Good Connections: Connecting Technical Drawing and Mathematics Concepts by David A. Janosz, Jr.  June 2002
Technical Drawing and Computer Aided Drafting and Design (CADD) require knowledge of mathematical concepts in order to achieve student success.
In terms of CADD instruction, it would be very helpful for the CADD teacher to understand and be able to explain appropriate mathematical concepts using the same terminology as their colleagues who teach mathematics. Consistency of this sort will also be helpful to students as the attempt to master both technical drawing techniques as well as geometric, algebraic, and trigonometric concepts.
Another benefit of making this connection is that students will be able to apply mathematical concepts to practical design situations. Not only will they be able to apply these concepts; they also will be applying them in a visual context. This is sure to help those learners who have difficulty grasping mathematical concepts without a visual/spatial element.
Below listed are some common concepts between these subject areas. The connections between these concepts are explained in further detail below.
The Cartesian Coordinate System
The coordinate system used in CADD is the same system used to demonstrate several mathematical concepts. Students could engage in any number of operations to display knowledge of CADD and mathematics at the same time. Mathematics concepts that may be explored include plotting slope/intercept problems and plotting points and fitting lines to the points.
Scale and Proportion
The concept of scale is very important to an architect, engineer, or draftsperson since many of the CADD drawings they produce will be drawn and/or plotted to a smaller or larger scale. Students must be able to regularly apply this concept as they read dimensions from a plotted drawing.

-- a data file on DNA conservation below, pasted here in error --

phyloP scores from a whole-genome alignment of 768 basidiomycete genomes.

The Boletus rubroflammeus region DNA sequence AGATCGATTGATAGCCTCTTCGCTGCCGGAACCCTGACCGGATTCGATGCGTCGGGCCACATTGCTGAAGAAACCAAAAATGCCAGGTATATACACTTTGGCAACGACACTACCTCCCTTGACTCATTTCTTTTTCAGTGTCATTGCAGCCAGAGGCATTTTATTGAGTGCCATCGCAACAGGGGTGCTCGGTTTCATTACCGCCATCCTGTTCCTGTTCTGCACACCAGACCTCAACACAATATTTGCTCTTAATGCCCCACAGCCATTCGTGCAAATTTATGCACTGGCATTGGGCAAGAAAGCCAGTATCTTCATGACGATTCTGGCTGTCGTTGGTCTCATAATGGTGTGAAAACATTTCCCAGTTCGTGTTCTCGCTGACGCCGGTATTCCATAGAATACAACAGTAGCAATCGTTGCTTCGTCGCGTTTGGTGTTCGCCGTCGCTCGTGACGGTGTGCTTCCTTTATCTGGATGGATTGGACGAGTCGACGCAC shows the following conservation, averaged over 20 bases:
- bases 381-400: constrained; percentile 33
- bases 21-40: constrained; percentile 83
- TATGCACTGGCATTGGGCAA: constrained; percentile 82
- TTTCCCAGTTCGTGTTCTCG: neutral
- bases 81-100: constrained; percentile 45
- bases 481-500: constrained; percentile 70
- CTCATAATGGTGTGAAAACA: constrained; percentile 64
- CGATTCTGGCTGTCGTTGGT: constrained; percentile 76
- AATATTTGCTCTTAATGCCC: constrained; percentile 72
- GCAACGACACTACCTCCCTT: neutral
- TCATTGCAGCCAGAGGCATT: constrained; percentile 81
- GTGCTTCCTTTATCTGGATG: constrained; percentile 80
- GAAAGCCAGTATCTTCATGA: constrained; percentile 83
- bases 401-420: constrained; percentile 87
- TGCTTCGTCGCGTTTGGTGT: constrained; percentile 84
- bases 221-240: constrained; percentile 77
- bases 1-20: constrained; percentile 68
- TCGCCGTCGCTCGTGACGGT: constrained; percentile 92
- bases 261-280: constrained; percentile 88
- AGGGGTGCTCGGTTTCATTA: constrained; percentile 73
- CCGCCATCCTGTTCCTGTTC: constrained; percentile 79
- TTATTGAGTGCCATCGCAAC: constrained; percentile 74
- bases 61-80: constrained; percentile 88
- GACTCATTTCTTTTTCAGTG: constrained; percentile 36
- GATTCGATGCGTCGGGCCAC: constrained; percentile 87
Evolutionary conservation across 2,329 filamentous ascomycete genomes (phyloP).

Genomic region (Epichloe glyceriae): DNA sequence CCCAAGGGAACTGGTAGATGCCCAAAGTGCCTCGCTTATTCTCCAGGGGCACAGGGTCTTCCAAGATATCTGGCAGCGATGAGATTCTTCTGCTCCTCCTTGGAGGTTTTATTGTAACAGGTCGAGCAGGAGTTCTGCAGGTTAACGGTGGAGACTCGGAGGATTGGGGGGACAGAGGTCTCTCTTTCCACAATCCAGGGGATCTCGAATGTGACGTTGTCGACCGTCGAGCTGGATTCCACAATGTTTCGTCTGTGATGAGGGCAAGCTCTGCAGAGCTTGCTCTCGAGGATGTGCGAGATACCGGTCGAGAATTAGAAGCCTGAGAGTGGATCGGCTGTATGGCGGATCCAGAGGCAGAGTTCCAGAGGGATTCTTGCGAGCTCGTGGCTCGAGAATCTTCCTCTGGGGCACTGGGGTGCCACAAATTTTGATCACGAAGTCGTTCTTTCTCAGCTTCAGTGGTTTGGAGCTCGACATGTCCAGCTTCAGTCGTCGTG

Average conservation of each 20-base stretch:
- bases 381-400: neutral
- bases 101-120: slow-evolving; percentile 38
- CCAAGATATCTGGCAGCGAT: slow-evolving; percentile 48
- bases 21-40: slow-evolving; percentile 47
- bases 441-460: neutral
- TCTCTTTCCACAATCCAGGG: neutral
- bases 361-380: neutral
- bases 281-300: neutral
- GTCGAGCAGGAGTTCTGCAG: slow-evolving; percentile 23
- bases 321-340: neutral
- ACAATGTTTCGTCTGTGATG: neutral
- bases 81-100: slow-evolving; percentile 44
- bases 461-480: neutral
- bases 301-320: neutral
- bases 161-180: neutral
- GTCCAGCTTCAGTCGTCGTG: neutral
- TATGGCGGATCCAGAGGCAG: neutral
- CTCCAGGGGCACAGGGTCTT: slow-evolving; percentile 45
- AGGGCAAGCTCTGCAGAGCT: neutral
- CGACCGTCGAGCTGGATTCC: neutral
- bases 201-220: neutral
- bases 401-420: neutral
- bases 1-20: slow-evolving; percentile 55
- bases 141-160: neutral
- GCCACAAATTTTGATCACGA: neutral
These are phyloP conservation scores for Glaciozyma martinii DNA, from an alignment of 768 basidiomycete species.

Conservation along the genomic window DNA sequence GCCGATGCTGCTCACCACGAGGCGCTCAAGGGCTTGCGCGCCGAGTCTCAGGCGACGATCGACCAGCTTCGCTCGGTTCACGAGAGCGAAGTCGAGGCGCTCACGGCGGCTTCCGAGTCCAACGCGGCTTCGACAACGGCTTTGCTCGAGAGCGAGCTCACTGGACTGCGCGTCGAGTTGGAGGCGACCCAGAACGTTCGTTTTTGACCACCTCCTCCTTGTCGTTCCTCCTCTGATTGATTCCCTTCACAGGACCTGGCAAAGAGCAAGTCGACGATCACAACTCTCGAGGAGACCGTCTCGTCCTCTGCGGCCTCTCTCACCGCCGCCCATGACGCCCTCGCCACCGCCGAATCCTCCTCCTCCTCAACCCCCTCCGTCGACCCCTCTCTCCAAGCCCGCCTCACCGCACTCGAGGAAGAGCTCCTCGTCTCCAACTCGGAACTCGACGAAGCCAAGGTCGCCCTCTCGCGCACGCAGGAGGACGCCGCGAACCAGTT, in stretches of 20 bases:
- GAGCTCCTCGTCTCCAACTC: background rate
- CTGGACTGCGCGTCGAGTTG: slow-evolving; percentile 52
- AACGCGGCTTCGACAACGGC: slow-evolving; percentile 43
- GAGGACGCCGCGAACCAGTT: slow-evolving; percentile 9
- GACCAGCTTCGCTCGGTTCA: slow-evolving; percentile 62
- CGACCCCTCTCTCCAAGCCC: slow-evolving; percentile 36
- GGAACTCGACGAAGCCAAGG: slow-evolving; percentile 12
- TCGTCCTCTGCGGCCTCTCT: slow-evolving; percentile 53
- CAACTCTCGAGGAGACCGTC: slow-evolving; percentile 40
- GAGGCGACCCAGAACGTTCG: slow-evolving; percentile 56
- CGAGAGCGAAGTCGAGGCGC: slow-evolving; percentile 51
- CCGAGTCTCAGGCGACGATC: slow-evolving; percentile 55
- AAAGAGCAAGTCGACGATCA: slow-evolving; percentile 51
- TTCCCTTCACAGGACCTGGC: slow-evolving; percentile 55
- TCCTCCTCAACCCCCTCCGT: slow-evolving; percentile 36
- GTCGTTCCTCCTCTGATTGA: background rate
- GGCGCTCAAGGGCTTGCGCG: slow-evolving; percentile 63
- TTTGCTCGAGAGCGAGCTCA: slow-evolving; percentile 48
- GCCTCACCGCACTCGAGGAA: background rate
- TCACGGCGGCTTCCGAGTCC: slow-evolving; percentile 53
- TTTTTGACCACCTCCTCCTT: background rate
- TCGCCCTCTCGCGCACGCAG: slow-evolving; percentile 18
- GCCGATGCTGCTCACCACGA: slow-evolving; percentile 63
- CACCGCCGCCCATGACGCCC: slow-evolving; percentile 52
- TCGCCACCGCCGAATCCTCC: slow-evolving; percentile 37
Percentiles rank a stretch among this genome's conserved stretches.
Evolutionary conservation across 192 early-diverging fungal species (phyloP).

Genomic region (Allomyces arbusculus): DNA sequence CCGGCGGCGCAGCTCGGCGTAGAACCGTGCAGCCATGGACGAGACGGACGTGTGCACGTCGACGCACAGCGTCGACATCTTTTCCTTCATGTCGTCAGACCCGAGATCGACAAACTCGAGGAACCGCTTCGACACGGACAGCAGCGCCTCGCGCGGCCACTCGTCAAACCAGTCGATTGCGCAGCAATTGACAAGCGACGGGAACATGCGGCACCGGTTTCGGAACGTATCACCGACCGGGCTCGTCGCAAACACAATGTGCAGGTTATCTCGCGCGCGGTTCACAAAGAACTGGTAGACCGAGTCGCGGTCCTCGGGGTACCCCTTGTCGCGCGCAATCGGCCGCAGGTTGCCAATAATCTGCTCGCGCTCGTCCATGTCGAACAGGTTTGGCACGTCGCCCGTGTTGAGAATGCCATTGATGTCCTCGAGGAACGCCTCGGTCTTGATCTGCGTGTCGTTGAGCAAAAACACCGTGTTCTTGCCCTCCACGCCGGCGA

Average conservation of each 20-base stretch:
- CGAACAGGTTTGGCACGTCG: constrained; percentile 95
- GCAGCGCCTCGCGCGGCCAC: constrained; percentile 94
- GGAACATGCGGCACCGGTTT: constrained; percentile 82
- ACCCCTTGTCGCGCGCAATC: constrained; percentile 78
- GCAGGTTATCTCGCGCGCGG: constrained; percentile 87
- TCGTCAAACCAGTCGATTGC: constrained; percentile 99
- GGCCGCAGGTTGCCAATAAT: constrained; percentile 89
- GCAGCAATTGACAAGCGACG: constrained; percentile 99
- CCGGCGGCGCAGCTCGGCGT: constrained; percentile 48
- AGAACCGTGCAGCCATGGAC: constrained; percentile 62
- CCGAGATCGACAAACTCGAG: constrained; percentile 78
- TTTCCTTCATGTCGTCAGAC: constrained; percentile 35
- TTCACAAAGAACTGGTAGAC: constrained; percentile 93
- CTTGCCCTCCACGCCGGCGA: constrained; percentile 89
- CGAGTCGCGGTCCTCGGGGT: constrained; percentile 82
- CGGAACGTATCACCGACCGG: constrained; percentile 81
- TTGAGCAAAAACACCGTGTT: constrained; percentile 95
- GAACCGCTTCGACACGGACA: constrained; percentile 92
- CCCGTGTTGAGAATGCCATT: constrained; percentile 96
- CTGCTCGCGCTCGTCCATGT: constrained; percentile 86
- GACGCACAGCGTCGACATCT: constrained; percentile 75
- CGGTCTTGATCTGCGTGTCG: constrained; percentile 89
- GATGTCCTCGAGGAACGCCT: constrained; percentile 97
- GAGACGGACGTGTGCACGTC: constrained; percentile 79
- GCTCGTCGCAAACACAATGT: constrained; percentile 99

Measurement (Linear)
Students drawing dimensioned orthographic objects must become aware of several options for units of measurement. Students may draw using base units, millimeters, or feet and inches. Students become expert at reading the divisions of an inch and also converting fractions to decimals as is required in base units drawing. For example, if a student is drawing an object in base decimal units, they must be able to convert the fraction 3/8 to .375 and so on.
Measurement (Angular)
From the beginning stages of the CADD course in which students draw isometric objects, students become aware of angular measurement. Students must realize early in the course that twodimensional shapes are drawn both by hand and by computer upon a 360degree plane. During the more advanced levels of CADD, students may also begin to utilize more precise forms of measuring angles. They may use degrees, minutes, and seconds to measure angles for a site plan drawing that would be used in architecture.
Triangle Geometry
The 306090 triangle is used quite often during the initial stages of the CADD course as students use it to measure angles in their hand drawn sketches. The Pythagorean Theorem and sine, cosine, and tangent rules may also be applied and easily proven as the students work in CADD. As an example of a connecting activity, students could draw a right triangle on the CADD screen, then use formulas to calculate the angles. They could then use the software to verify their calculations.
Geometric Shapes
A CADD system makes it easy for students to draw complex geometric shapes. A student may draw a triangle, rectangle, or rhombus on screen and verify its area using the software. As another example, students may draw an octagon to other multisided object on screen and verify its inner or outer angles.